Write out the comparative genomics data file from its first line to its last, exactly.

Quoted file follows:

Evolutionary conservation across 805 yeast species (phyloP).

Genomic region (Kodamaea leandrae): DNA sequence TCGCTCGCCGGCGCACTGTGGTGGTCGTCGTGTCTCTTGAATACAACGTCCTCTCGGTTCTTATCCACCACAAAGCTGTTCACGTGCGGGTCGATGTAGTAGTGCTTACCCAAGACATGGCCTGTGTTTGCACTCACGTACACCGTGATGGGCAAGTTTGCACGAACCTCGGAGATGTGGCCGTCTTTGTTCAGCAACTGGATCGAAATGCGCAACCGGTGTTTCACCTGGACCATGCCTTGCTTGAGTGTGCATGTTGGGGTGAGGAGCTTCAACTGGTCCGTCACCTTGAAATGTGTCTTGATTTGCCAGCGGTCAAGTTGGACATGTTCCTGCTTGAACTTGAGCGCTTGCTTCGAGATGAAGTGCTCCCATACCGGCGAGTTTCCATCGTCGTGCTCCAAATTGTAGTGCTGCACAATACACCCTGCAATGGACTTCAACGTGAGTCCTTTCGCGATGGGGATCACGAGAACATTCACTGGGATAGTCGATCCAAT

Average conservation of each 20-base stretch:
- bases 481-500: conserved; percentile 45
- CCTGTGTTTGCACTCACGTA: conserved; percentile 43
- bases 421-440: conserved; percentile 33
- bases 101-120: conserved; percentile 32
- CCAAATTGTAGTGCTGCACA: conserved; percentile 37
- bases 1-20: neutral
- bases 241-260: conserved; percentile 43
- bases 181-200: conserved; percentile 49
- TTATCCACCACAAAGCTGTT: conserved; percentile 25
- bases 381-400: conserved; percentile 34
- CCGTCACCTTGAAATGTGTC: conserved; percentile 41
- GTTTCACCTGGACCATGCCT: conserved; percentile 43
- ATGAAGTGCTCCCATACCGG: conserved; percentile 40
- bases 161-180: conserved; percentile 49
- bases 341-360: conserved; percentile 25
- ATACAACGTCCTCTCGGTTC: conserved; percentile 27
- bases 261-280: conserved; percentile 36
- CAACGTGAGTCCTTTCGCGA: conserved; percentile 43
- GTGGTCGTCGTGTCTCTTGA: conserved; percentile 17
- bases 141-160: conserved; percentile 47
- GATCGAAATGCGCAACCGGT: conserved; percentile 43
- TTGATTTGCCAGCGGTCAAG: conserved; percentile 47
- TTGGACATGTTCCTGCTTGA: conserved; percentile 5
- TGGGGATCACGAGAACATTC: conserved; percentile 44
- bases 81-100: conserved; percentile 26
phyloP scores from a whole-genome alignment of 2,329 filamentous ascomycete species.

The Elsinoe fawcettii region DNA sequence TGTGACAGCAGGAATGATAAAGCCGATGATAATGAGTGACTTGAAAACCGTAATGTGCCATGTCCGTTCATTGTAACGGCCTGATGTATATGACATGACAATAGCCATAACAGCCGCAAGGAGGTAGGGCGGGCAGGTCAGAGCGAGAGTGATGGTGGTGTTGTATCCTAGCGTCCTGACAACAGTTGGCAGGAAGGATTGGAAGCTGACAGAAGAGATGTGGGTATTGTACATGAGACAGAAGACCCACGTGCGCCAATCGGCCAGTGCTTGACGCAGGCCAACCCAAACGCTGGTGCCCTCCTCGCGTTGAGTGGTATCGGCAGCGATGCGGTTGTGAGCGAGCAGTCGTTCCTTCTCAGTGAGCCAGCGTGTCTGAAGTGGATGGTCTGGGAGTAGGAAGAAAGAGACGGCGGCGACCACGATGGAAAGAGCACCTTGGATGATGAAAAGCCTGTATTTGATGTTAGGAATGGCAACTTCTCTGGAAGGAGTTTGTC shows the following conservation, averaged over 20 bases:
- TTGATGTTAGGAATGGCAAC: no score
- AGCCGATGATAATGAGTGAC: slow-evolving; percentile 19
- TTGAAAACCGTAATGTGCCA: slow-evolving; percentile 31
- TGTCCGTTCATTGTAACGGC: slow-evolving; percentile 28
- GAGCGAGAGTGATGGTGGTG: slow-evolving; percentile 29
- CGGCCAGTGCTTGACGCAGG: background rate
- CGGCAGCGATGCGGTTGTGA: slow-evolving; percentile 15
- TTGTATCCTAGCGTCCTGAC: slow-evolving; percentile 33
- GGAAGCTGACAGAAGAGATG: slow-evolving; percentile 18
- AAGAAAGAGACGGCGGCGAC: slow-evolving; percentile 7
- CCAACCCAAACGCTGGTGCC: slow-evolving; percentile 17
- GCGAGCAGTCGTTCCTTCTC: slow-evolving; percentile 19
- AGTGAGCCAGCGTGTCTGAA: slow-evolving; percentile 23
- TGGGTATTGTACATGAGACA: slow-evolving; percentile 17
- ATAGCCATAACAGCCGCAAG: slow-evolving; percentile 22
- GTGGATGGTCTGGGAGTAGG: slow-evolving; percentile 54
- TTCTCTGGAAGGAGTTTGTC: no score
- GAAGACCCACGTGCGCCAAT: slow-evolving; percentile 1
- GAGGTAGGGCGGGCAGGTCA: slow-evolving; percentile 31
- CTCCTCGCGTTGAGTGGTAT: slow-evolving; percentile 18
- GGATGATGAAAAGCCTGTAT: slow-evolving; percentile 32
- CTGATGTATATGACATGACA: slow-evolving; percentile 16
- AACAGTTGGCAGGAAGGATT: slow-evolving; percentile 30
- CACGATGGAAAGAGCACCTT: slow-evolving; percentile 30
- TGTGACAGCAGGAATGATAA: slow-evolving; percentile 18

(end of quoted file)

Evolutionary conservation across 805 yeast species (phyloP).

Genomic region (Kodamaea leandrae): DNA sequence TCGCTCGCCGGCGCACTGTGGTGGTCGTCGTGTCTCTTGAATACAACGTCCTCTCGGTTCTTATCCACCACAAAGCTGTTCACGTGCGGGTCGATGTAGTAGTGCTTACCCAAGACATGGCCTGTGTTTGCACTCACGTACACCGTGATGGGCAAGTTTGCACGAACCTCGGAGATGTGGCCGTCTTTGTTCAGCAACTGGATCGAAATGCGCAACCGGTGTTTCACCTGGACCATGCCTTGCTTGAGTGTGCATGTTGGGGTGAGGAGCTTCAACTGGTCCGTCACCTTGAAATGTGTCTTGATTTGCCAGCGGTCAAGTTGGACATGTTCCTGCTTGAACTTGAGCGCTTGCTTCGAGATGAAGTGCTCCCATACCGGCGAGTTTCCATCGTCGTGCTCCAAATTGTAGTGCTGCACAATACACCCTGCAATGGACTTCAACGTGAGTCCTTTCGCGATGGGGATCACGAGAACATTCACTGGGATAGTCGATCCAAT

Average conservation of each 20-base stretch:
- bases 481-500: conserved; percentile 45
- CCTGTGTTTGCACTCACGTA: conserved; percentile 43
- bases 421-440: conserved; percentile 33
- bases 101-120: conserved; percentile 32
- CCAAATTGTAGTGCTGCACA: conserved; percentile 37
- bases 1-20: neutral
- bases 241-260: conserved; percentile 43
- bases 181-200: conserved; percentile 49
- TTATCCACCACAAAGCTGTT: conserved; percentile 25
- bases 381-400: conserved; percentile 34
- CCGTCACCTTGAAATGTGTC: conserved; percentile 41
- GTTTCACCTGGACCATGCCT: conserved; percentile 43
- ATGAAGTGCTCCCATACCGG: conserved; percentile 40
- bases 161-180: conserved; percentile 49
- bases 341-360: conserved; percentile 25
- ATACAACGTCCTCTCGGTTC: conserved; percentile 27
- bases 261-280: conserved; percentile 36
- CAACGTGAGTCCTTTCGCGA: conserved; percentile 43
- GTGGTCGTCGTGTCTCTTGA: conserved; percentile 17
- bases 141-160: conserved; percentile 47
- GATCGAAATGCGCAACCGGT: conserved; percentile 43
- TTGATTTGCCAGCGGTCAAG: conserved; percentile 47
- TTGGACATGTTCCTGCTTGA: conserved; percentile 5
- TGGGGATCACGAGAACATTC: conserved; percentile 44
- bases 81-100: conserved; percentile 26
phyloP scores from a whole-genome alignment of 2,329 filamentous ascomycete species.

The Elsinoe fawcettii region DNA sequence TGTGACAGCAGGAATGATAAAGCCGATGATAATGAGTGACTTGAAAACCGTAATGTGCCATGTCCGTTCATTGTAACGGCCTGATGTATATGACATGACAATAGCCATAACAGCCGCAAGGAGGTAGGGCGGGCAGGTCAGAGCGAGAGTGATGGTGGTGTTGTATCCTAGCGTCCTGACAACAGTTGGCAGGAAGGATTGGAAGCTGACAGAAGAGATGTGGGTATTGTACATGAGACAGAAGACCCACGTGCGCCAATCGGCCAGTGCTTGACGCAGGCCAACCCAAACGCTGGTGCCCTCCTCGCGTTGAGTGGTATCGGCAGCGATGCGGTTGTGAGCGAGCAGTCGTTCCTTCTCAGTGAGCCAGCGTGTCTGAAGTGGATGGTCTGGGAGTAGGAAGAAAGAGACGGCGGCGACCACGATGGAAAGAGCACCTTGGATGATGAAAAGCCTGTATTTGATGTTAGGAATGGCAACTTCTCTGGAAGGAGTTTGTC shows the following conservation, averaged over 20 bases:
- TTGATGTTAGGAATGGCAAC: no score
- AGCCGATGATAATGAGTGAC: slow-evolving; percentile 19
- TTGAAAACCGTAATGTGCCA: slow-evolving; percentile 31
- TGTCCGTTCATTGTAACGGC: slow-evolving; percentile 28
- GAGCGAGAGTGATGGTGGTG: slow-evolving; percentile 29
- CGGCCAGTGCTTGACGCAGG: background rate
- CGGCAGCGATGCGGTTGTGA: slow-evolving; percentile 15
- TTGTATCCTAGCGTCCTGAC: slow-evolving; percentile 33
- GGAAGCTGACAGAAGAGATG: slow-evolving; percentile 18
- AAGAAAGAGACGGCGGCGAC: slow-evolving; percentile 7
- CCAACCCAAACGCTGGTGCC: slow-evolving; percentile 17
- GCGAGCAGTCGTTCCTTCTC: slow-evolving; percentile 19
- AGTGAGCCAGCGTGTCTGAA: slow-evolving; percentile 23
- TGGGTATTGTACATGAGACA: slow-evolving; percentile 17
- ATAGCCATAACAGCCGCAAG: slow-evolving; percentile 22
- GTGGATGGTCTGGGAGTAGG: slow-evolving; percentile 54
- TTCTCTGGAAGGAGTTTGTC: no score
- GAAGACCCACGTGCGCCAAT: slow-evolving; percentile 1
- GAGGTAGGGCGGGCAGGTCA: slow-evolving; percentile 31
- CTCCTCGCGTTGAGTGGTAT: slow-evolving; percentile 18
- GGATGATGAAAAGCCTGTAT: slow-evolving; percentile 32
- CTGATGTATATGACATGACA: slow-evolving; percentile 16
- AACAGTTGGCAGGAAGGATT: slow-evolving; percentile 30
- CACGATGGAAAGAGCACCTT: slow-evolving; percentile 30
- TGTGACAGCAGGAATGATAA: slow-evolving; percentile 18